Some of the harder jobs I had always seemed to be from smaller more difficult clients. The big clients usually have a system that is straight forward and a process, but the smaller clients can sometimes be difficult.

Part of it is educating your client, letting them know how the process works, letting them know how many rounds of revisions they get, when they can expect deliverables, what those deliverables will be etc. As much open communication with a client as possible is good, never assume they know.

4. Will you please share how did you come up with the idea to launch J3Concepts? Were there any cofounders, fellow idea makers? Say please a few words about the focus of your studio.

It’s just myself mainly. I do work with some great freelancers depending on the project. I’ve gotten to work with a few “regulars” over the years. Everything from character designers to animators, product designers to sound engineers. Whatever helps get the job done for a client.

I’ve tried to stay focused on a number of things though, mainly product design, illustration, branding and creative direction. I’m always trying to expand what I do though, so I’ve even gotten into things outside of design such as consulting, brainstorm sessions etc. Again, anything that can get the client what they need.

5. Where do you get inspiration? Is there any secret?

No secret, just everyday life. Browsing inspirational websites, travelling, music, movies etc. inspiration can come from anything. Freelancing is tough, because you spend so much time cooped up in a studio, you lose that typical interaction with “co-workers”. I find that’s one of the harder things for me. I thrive off those interactions, that back and forth between other designers or creative thinkers. So I’d had to manage other ways.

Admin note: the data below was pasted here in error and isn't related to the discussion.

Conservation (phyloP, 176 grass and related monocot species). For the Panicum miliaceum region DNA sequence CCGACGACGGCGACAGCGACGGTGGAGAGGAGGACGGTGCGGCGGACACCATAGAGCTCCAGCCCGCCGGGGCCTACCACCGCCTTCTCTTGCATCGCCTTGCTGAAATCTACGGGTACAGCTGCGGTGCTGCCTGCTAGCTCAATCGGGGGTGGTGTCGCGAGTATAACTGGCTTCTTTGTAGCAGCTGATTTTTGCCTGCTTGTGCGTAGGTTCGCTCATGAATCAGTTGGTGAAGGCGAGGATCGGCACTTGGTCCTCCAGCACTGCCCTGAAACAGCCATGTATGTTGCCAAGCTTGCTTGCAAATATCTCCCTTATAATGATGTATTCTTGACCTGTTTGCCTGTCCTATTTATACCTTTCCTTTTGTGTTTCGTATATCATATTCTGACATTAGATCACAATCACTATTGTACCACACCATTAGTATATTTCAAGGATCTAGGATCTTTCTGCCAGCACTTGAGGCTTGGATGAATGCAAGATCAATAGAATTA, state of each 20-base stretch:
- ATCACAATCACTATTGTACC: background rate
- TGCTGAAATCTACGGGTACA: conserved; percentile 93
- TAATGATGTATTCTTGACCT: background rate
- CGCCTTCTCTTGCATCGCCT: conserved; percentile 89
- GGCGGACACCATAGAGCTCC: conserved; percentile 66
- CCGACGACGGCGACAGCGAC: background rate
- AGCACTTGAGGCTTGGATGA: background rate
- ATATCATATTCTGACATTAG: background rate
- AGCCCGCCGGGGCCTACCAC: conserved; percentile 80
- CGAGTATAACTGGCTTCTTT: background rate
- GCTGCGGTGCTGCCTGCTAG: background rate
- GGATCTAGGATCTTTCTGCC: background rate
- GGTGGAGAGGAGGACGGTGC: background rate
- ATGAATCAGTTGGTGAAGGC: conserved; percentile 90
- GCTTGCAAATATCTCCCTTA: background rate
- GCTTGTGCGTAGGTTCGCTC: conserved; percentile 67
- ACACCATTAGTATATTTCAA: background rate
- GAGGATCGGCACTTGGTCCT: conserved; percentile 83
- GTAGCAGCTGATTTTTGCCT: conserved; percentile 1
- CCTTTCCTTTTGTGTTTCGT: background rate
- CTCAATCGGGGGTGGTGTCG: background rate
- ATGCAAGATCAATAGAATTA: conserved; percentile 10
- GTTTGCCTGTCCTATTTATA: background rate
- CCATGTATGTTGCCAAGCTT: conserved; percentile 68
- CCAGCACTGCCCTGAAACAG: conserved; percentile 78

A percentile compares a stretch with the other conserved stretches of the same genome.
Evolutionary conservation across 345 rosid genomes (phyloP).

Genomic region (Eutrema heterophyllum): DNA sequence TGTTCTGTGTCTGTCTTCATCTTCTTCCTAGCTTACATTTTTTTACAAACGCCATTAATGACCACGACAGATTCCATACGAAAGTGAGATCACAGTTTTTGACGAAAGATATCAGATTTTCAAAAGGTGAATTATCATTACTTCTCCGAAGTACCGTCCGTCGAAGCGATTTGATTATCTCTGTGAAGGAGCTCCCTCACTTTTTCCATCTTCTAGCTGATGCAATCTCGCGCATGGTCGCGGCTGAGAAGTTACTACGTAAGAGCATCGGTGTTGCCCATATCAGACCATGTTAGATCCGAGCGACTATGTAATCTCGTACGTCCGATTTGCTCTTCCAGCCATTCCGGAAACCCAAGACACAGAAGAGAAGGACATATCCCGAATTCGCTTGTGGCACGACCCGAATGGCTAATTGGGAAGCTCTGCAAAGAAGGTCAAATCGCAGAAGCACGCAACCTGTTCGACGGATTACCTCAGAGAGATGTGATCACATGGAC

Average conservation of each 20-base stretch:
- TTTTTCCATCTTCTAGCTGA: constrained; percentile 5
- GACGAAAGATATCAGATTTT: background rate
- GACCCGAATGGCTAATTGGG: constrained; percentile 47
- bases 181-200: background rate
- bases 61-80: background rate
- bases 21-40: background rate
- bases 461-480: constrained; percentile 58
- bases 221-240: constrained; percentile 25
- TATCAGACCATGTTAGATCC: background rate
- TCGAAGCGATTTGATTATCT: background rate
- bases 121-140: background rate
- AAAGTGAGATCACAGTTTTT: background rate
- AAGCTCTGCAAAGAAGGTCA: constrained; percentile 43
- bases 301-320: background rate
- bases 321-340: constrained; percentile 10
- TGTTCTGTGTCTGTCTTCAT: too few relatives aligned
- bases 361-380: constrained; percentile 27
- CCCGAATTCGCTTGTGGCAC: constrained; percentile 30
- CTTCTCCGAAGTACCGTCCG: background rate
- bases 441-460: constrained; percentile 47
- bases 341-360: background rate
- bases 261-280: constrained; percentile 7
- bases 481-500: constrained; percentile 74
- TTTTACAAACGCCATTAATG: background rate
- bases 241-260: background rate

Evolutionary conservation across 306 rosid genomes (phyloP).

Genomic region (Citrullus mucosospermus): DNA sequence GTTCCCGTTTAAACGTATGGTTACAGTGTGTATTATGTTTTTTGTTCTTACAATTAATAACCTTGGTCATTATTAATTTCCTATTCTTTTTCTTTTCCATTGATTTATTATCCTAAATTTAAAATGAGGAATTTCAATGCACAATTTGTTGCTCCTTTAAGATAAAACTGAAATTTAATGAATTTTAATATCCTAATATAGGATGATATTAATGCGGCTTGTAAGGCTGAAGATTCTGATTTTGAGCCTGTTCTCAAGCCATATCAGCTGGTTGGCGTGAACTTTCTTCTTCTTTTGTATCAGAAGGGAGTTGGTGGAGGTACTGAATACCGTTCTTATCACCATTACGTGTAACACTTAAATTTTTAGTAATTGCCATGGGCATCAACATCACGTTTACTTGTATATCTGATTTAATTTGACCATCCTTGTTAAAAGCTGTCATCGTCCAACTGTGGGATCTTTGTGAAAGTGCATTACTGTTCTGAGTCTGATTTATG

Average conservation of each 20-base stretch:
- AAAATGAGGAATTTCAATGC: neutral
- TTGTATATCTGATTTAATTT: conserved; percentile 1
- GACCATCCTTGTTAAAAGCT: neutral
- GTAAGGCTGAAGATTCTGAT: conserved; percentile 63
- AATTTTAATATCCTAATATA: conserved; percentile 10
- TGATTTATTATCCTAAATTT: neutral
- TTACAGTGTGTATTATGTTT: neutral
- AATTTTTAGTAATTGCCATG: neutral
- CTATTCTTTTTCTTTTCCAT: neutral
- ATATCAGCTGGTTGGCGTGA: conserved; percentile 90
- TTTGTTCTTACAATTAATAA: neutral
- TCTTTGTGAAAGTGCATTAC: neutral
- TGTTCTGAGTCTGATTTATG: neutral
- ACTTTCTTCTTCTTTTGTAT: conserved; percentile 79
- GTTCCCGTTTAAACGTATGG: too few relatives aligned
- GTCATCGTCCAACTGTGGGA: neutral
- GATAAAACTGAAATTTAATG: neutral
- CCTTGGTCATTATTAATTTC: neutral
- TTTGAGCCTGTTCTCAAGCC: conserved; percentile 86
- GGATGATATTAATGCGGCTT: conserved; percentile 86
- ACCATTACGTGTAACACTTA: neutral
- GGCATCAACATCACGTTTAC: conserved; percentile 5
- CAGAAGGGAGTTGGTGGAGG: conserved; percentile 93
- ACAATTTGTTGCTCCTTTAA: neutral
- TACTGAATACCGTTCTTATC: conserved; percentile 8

I have weekly scheduled calls with a friend in the industry, where we talk ideas and walk each other through current projects we are in the middle of. I find that helps a lot. Talking with other designers online helps too.

Everyone gets burnt out here and there, so it’s a matter of finding the best ways that work for you to keep yourself inspired… Sometimes just a vacation can recharge the brain.

6. We’ve found out you’ve been collaborating with famous brands like Coca Cola, Nike, Activision, and more, and what customers you currently collaborate with? Are there any examples of designs for them you don’t mind to unveil?

Most of what I do these days is under NDA (non-disclosure agreement) so I can’t typically talk about them until they are released. I’ve been able to do some product design for Disney, Blizzard and countless video game companies over the last 2 years or so. Product pitches/decks and concepts has become a passion of mine. Unfortunately I can’t show anything as of yet.

I am also in the process of negotiating a project with Apple and with ESPN, but again don’t have much to share with those. This has become a pain in terms of updating the portfolio, because to potential clients there are so few new projects it looks like I’m not active, but really I’m working everyday on stuff I can’t discuss, some of which will never see the light of day. But that’s just how this industry works sometimes.

This is also in part why I “try” to put personal work in the portfolio as much as possible, just to keep things moving. I’d love to do more personal work, but that’s a whole other topic 🙂

7. If you weren’t a creative illustrator, artist and singer what would you do for living? Let’s imagine.

My dream is to direct movies. Unfortunately though I haven’t done much to follow that dream. I’ve worked in the industry off and on doing various things, and this year I’ll be scoring a few small films with a friend, but I haven’t done much to follow my dream of directing. Maybe next time we’ll talk that will have changed? Let’s hope!

8. Will you please give a small piece of advice to a beginner in design and illustration?

Be patient with yourself, be patient with the process and surround yourself by people who encourage and inspire you.

Don’t expect to pick up a pencil or a mouse/stylus for the first time and be able to produce a masterpiece. Anyone can learn a piece of software, but true talent can’t be taught, it needs to be cultivated and that takes time and practice.

That and, go to school for business and/or marketing. Those are the other set of skills you need to develop to do this on your own. Create and practice on the side over years, but make business your focus. So many artists out there have skill and talent, but have no idea how to utilize or capitalize off of it.

Learn that, and the rest will fall into place.

Our note:

This was a very informative conversation, so we hope it will inspire you to create more cool and creative things. We wish Jared even more achievements and new heights.